Online Program

Road safety challenges in urban India: Perspectives of Indian employees of a multinational corporation

Wednesday, November 6, 2013 : 11:00 a.m. - 11:15 a.m.

Sara Jacoby, MSN, MPH, School of Nursing, University of Pennsylvania, Philadelphia, PA
Flaura K. Winston, MD, PhD, The Center for Injury Research and Prevention, The Children's Hospital of Philadelphia, Philadelphia, PA
Therese Richmond, PhD, CRNP, FAAN, School of Nursing, University of Pennsylvania, Philadelphia, PA
Background: India's road traffic traffic injury/fatality rates have increased over the past decade. We sought to understand the road use experiences of Indian employees of a multinational corporation in navigating roads, exposures to road traffic injuries, and strategies they perceive would enhance road safety. Methods: Six focus group interviews were conducted with 75 adult employees in 4 different corporate offices in the cities of Bangalore and Pune in April, 2013. Focus groups were facilitated by academic researchers. After informed consent participants completed a brief written survey about road/vehicle use/road safety behaviors. Other than participants, no corporate personnel were present or given access to focus group recordings/transcripts. Qualitative descriptive analysis was used to identify salient categories and themes. Results: Themes that emerge highlight: comingling of diverse vehicles and pedestrians pose differential risk on roadways, insufficient infrastructure for population growth, lack of shared and enforced rules, limited public transportation, temporal variations in road risk, lack of safety behaviors (mobile phone use, limited helmet/seatbelt use), and exposure to crashes result in unrelenting stress for road users. Recommendations elicited from participants include: delivery of road safety education in an interactive manner, enforcing rules on corporate campuses, highlighting employees who embody safety practices and those who consistently engage in unsafe practices, stricter enactment of government licensing, testing and education, and heightened individual discipline. Conclusions: The findings of this study highlight the complexities of navigating roads in urban India and point to targeted interventions at the individual, employer, and government level to improve road safety.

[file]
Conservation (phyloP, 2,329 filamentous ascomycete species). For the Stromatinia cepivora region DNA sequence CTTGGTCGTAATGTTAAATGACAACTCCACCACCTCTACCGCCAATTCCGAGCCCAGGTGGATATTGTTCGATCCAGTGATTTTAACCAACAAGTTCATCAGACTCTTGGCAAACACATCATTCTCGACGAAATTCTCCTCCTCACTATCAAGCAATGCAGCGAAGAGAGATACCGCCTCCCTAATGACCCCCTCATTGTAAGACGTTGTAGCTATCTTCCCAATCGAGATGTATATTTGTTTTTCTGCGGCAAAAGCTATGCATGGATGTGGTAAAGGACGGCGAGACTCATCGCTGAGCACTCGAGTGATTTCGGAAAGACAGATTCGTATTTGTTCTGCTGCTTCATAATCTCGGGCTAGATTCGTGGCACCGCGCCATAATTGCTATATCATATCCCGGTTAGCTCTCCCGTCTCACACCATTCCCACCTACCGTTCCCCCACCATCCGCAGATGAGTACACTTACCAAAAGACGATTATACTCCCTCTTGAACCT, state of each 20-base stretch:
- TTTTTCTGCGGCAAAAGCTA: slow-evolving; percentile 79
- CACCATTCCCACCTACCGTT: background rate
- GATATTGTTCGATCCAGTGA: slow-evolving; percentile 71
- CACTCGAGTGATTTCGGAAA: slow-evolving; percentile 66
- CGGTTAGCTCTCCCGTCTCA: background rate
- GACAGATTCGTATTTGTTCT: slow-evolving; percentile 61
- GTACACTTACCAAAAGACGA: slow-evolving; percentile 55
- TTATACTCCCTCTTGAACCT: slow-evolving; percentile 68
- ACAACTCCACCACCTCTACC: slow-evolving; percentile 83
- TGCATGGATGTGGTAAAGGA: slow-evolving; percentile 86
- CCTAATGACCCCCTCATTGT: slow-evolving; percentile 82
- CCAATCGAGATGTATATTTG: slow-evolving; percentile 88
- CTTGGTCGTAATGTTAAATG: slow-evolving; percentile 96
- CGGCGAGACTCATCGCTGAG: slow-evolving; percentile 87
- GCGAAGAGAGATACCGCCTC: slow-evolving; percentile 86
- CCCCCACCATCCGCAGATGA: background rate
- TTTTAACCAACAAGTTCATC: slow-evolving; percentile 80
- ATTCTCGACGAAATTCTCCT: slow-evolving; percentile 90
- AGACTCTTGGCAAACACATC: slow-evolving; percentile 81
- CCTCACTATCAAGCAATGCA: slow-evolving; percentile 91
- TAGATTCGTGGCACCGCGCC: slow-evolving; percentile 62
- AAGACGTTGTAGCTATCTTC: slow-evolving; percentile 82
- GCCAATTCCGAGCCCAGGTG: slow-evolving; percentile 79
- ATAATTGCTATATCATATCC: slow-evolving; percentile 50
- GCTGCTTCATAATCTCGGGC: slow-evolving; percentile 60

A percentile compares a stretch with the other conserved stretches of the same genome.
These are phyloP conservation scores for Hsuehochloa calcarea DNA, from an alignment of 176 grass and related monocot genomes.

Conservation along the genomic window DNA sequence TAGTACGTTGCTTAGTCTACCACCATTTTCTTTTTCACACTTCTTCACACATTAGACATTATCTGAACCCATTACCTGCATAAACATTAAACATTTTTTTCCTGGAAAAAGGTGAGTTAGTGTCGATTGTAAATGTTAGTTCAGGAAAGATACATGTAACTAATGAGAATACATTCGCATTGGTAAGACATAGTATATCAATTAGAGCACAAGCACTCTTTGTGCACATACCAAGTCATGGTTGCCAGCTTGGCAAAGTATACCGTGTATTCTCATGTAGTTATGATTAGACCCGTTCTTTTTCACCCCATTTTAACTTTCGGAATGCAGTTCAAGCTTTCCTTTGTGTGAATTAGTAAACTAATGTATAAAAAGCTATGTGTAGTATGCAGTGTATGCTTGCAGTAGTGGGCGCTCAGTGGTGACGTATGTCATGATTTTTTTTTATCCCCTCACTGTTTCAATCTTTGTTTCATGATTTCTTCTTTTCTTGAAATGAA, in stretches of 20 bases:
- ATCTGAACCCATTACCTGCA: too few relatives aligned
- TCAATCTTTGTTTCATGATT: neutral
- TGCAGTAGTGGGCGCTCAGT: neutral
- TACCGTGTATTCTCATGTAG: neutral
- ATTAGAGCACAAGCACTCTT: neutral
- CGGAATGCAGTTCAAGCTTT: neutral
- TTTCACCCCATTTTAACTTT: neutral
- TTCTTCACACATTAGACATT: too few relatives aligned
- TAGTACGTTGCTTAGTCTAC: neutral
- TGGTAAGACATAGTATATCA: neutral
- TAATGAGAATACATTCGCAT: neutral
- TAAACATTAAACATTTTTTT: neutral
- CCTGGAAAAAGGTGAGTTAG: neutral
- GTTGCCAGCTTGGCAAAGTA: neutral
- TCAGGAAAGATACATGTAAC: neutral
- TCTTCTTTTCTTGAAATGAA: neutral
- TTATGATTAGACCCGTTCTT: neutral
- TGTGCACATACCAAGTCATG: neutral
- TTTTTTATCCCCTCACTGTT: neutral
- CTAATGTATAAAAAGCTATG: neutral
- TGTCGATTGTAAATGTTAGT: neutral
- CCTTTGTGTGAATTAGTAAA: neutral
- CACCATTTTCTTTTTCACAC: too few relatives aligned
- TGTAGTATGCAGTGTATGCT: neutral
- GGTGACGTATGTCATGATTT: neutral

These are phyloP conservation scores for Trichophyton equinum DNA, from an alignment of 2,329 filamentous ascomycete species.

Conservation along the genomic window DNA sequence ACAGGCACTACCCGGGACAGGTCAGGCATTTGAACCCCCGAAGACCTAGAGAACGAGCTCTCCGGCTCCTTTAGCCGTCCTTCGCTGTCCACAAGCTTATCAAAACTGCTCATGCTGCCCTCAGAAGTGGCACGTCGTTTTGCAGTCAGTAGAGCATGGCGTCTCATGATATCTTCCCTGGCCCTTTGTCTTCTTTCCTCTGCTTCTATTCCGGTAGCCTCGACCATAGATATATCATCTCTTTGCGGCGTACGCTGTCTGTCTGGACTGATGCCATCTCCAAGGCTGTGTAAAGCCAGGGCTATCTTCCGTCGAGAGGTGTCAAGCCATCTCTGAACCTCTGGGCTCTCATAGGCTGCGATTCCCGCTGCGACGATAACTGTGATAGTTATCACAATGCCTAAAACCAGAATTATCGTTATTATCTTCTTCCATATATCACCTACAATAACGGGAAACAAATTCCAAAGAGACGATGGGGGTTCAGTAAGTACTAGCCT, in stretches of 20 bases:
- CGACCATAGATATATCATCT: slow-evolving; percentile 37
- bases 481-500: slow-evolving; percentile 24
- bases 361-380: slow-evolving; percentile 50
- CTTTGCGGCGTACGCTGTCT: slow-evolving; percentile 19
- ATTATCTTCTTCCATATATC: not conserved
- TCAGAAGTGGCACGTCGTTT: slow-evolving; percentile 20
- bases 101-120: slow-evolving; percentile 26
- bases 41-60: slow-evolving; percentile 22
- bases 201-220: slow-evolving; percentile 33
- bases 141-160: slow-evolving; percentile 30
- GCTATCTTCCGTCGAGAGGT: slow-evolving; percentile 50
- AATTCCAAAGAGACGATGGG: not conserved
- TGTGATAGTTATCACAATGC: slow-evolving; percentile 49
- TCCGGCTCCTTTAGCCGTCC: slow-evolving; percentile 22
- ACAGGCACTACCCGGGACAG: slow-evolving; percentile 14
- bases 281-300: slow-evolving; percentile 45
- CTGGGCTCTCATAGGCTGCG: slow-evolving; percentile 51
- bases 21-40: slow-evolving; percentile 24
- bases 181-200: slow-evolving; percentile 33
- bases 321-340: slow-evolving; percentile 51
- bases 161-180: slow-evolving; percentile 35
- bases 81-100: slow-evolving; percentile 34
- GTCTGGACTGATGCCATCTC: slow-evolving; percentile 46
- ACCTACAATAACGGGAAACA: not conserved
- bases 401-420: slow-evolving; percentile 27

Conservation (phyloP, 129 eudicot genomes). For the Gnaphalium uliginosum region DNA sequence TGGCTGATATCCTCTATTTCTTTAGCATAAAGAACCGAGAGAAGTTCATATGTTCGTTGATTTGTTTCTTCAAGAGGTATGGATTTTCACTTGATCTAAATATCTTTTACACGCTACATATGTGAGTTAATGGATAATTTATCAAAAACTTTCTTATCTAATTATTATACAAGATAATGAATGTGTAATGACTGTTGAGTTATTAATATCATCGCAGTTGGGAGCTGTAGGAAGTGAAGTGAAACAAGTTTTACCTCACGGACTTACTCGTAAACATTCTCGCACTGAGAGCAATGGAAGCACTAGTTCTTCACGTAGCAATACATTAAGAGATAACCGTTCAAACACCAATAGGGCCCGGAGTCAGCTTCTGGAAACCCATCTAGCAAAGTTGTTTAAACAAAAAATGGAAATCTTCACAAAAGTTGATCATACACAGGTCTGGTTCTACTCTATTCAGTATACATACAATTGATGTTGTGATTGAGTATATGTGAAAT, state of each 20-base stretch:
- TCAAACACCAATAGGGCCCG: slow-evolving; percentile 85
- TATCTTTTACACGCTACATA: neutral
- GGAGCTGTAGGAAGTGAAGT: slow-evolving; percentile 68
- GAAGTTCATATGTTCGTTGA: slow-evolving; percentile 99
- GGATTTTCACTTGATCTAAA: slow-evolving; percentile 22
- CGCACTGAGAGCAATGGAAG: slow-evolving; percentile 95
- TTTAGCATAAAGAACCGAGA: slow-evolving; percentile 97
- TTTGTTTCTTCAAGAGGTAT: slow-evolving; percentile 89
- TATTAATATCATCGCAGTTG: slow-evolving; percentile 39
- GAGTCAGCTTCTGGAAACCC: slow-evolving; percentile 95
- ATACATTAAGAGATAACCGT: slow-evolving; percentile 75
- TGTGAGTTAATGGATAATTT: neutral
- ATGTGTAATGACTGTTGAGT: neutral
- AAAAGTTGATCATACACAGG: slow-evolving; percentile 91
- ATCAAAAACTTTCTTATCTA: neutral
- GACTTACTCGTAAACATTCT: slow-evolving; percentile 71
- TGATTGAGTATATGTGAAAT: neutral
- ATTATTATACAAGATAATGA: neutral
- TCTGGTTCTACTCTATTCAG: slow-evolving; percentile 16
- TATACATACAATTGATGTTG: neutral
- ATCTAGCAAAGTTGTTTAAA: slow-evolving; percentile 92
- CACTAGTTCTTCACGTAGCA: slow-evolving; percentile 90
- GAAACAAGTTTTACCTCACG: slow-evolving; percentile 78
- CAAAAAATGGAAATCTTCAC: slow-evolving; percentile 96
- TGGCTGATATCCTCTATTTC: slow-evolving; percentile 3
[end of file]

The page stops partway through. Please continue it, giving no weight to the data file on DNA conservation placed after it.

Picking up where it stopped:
Learning Areas:

Assessment of individual and community needs for health education
Public health or related research

Learning Objectives:
Describe the perspectives of Indian employees of a multinational corporation about the road traffic environment and safety behaviors in two urban cities in India. Describe participant elicited recommendations to improve road safety that can be implemented by employers, government and individuals.

Keyword(s): Injury Control, Motor Vehicles

Presenting author's disclosure statement:

Qualified on the content I am responsible for because: I am a doctoral candidate with experience working on data collection and analysis of several federally and institutionally funded grants focusing injury prevention and response. I have been involved in all aspects of the research described in this abstract including facilitating data collection in India.
Any relevant financial relationships? No

I agree to comply with the American Public Health Association Conflict of Interest and Commercial Support Guidelines, and to disclose to the participants any off-label or experimental uses of a commercial product or service discussed in my presentation.

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